Reading Reports In Google Analytics: Loyalty

December 8, 2007

I really, really had no idea how to read the GA Loyalty report.

So, once again, I did some testing (including just myself in a profile) and learned, this time, how Loyalty works. (Want to learn how to read the recency chart? I wrote about that one last week.) I learned a few important issues wrt Loyalty:

Like the Recency Chart, Loyalty is about visits, not unique visitors.

Grab your calculator again, and add up all the visits in the loyalty chart; you will see that they match the number of visits in Visitors > Visitor trending > Visits. For every visit in the period, there is a visit on the chart.

The Loyalty chart will measure the visitor’s visits as far back as there are cookies on the visitor’s browser.

It doesn’t matter that old visits are outside of the period. This one is hard to understand immediately, so I will show you a picture. Those of you who read my post on understanding the Recency chart know that I had 16 visits between November 13 and November 22, and I was the only visitor in the profile (and if you didn’t read the post, you can glance at the chart really quickly.) I didn’t clear my cookies before creating this new profile, and of course, I was the only person in the profile. Imagine my surprise when I looked at the loyalty for that period:


In retrospect, this makes perfect sense. I did this analysis on the LunaMetrics site, and I visit it all the time, especially when I am blogging. So I had cookies on my computer that showed the hundreds of times I had been there, and GA put all of my visits into the top category, 201+.

GA does not aggregate an individual visitor’s visits.

This might seem counterintuitive. After all, we just looked at my sixteen visits getting aggregated into the 201+ category, right?

Well, that is an illusion. For each visit, GA computes how many times the visitor has already been to the site. I have been to the LunaMetrics site many hundreds of times, so these might be visits 3001,3002,3003… etc. But the top category is 201+, and that’s the only place GA can put them.

So let’s look at an experiment where I did clear my cookies first. Here, I had six visits between my start date, 11/18 and 12/4:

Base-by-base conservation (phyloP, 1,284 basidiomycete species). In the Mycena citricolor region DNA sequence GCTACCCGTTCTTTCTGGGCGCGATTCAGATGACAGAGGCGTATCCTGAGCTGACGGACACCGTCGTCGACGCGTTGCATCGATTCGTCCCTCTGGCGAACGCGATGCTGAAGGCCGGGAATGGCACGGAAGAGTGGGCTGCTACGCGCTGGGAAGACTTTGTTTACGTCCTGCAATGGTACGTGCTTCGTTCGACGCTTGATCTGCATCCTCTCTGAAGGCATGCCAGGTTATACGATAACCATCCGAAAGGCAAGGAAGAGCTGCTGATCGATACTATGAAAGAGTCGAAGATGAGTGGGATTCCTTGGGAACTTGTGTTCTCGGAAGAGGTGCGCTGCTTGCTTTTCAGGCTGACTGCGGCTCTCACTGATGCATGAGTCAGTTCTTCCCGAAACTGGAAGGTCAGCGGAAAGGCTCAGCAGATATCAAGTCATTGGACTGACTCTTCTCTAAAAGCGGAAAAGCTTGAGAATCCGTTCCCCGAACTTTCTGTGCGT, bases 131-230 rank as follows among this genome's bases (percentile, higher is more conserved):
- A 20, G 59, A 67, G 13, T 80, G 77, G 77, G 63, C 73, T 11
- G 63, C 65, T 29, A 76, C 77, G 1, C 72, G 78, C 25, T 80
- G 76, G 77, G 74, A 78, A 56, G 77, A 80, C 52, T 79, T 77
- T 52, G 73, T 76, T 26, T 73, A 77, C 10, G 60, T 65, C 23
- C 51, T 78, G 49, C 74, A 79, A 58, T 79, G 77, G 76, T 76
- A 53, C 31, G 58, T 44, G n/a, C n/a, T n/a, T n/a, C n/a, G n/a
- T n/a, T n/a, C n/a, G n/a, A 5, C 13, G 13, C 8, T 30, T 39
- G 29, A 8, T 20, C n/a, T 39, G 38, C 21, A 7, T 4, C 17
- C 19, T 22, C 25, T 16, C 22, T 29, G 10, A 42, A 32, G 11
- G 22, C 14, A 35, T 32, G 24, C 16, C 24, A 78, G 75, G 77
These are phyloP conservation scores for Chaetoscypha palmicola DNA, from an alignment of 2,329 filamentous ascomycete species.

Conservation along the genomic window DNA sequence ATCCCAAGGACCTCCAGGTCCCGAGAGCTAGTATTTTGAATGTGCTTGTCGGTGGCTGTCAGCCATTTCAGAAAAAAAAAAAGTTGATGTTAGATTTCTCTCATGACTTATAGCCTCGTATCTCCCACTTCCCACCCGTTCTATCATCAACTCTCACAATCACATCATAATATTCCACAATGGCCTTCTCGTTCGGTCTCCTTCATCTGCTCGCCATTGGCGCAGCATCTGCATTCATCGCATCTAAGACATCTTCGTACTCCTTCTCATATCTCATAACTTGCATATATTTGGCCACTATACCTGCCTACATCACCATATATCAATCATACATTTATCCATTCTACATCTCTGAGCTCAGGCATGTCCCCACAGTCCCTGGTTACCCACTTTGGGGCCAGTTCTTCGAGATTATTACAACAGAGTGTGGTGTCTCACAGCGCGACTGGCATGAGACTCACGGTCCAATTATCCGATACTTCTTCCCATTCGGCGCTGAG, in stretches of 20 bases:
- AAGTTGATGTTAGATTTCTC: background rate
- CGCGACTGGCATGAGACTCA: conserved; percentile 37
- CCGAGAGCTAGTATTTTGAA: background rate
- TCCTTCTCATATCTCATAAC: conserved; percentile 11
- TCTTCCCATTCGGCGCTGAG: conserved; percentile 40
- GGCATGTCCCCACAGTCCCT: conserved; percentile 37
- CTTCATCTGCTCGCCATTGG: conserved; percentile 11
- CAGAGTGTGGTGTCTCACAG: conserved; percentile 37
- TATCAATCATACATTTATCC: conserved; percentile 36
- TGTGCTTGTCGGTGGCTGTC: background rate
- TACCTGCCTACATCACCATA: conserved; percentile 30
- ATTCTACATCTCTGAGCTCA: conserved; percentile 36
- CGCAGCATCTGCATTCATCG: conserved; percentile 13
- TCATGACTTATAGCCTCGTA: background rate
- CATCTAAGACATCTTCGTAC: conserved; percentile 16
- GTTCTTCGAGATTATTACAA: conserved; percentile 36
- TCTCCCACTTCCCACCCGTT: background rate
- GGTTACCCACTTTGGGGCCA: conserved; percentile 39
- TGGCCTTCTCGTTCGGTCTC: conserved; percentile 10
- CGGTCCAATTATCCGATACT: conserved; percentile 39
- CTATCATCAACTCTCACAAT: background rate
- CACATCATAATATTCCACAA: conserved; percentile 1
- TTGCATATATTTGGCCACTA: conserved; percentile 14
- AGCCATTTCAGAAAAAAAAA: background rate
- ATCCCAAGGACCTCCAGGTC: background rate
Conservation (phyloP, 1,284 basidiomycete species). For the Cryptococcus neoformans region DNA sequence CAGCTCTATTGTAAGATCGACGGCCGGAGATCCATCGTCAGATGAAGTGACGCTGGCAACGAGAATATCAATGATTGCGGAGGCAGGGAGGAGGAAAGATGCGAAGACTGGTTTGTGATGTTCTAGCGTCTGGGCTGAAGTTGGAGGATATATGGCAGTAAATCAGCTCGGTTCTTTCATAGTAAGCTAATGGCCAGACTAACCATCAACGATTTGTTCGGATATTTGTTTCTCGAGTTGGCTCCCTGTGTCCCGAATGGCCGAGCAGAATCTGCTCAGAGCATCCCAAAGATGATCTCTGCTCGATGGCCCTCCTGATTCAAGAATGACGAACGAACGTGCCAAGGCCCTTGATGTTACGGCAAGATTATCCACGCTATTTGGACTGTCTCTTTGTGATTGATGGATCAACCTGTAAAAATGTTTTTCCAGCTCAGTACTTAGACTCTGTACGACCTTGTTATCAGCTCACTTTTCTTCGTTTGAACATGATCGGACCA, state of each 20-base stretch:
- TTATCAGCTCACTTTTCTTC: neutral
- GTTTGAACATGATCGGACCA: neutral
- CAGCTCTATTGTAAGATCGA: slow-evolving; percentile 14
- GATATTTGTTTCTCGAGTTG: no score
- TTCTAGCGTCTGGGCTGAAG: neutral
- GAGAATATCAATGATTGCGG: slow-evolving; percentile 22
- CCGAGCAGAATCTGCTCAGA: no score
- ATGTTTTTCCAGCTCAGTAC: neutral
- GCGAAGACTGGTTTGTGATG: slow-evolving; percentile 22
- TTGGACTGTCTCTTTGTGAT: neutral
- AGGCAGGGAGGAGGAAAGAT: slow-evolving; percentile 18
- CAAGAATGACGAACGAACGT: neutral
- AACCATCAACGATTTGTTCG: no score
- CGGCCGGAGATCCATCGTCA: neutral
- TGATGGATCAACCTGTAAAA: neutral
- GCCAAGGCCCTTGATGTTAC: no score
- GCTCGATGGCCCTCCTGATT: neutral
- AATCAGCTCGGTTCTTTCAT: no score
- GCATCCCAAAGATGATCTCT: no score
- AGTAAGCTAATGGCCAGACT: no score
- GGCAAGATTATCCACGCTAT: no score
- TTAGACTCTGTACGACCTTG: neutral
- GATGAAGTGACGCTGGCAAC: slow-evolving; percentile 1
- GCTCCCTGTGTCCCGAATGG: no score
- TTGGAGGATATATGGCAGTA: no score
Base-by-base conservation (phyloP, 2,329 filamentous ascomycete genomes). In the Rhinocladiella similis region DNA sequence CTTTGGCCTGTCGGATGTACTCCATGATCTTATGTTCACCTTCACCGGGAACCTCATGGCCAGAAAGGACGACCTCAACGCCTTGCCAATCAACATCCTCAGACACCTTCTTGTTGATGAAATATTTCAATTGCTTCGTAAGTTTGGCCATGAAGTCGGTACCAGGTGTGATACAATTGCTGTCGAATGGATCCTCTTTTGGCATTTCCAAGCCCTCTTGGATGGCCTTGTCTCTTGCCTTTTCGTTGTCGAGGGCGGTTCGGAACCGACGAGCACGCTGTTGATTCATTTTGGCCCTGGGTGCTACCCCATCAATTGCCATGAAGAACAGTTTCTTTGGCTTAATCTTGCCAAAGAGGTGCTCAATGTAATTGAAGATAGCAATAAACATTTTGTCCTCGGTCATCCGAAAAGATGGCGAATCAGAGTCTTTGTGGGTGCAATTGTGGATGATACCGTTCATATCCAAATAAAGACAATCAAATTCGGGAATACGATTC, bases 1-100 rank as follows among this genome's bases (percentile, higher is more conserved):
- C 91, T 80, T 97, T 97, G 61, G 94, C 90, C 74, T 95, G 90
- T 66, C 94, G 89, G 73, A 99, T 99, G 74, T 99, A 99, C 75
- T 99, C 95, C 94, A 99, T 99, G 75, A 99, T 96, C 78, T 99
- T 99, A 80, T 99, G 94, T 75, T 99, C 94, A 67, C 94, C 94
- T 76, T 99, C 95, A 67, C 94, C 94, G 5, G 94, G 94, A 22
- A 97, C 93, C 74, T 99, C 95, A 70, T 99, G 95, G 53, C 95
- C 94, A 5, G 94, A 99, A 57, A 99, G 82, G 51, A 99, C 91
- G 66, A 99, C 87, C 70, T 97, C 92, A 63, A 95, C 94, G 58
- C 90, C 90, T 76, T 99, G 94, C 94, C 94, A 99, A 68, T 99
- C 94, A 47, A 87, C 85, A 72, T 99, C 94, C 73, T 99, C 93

Eye opening, isn’t it? Notice that every time I visit, the Loyalty chart puts my visit into a new “bucket.” (There are two visits with a loyalty of 1 time, because GA thinks that I am two different visitors and doesn’t know how to show that I visited six times. The visitor dashboard even says: six visits, two unique visitors. Web analytics are not perfect. Sorry.)

The Loyalty Chart is quite useful.

Unlike Recency (which you can make a little useful, but is still a really, really hard chart to work with), Loyalty is really meaningful. If you are an e-commerce site with a ton of one-time visits (which is what I see a lot), then you need to look at your e-commerce menu and see if your “visits to purchase” number is very high. If it is, congratulations – maybe they come only once, but they buy. On the other hand, if your visits-to-purchase is low, and you have a *lot* of one-time visits, you need to start digging deeper.

And if you are a content site, like Facebook, oh wow! A high number of one-time visits really does show low engagement with the site (or maybe it’s about growth – you’ve got all sorts of new members, but you’ll know that from your back end.) Facebook and their sisters should be looking for a graph with lots of those 100-249 and 201+ visits.

Note: GA has updated their “about this report” descriptions (found in the lower left of every report). Go check that out, and congratulations, GA, on a great usability fix.

In closing, let me just get down on my knees and beg the Google Analytics Product Manager to rename this chart: Can’t we call it “Frequency”?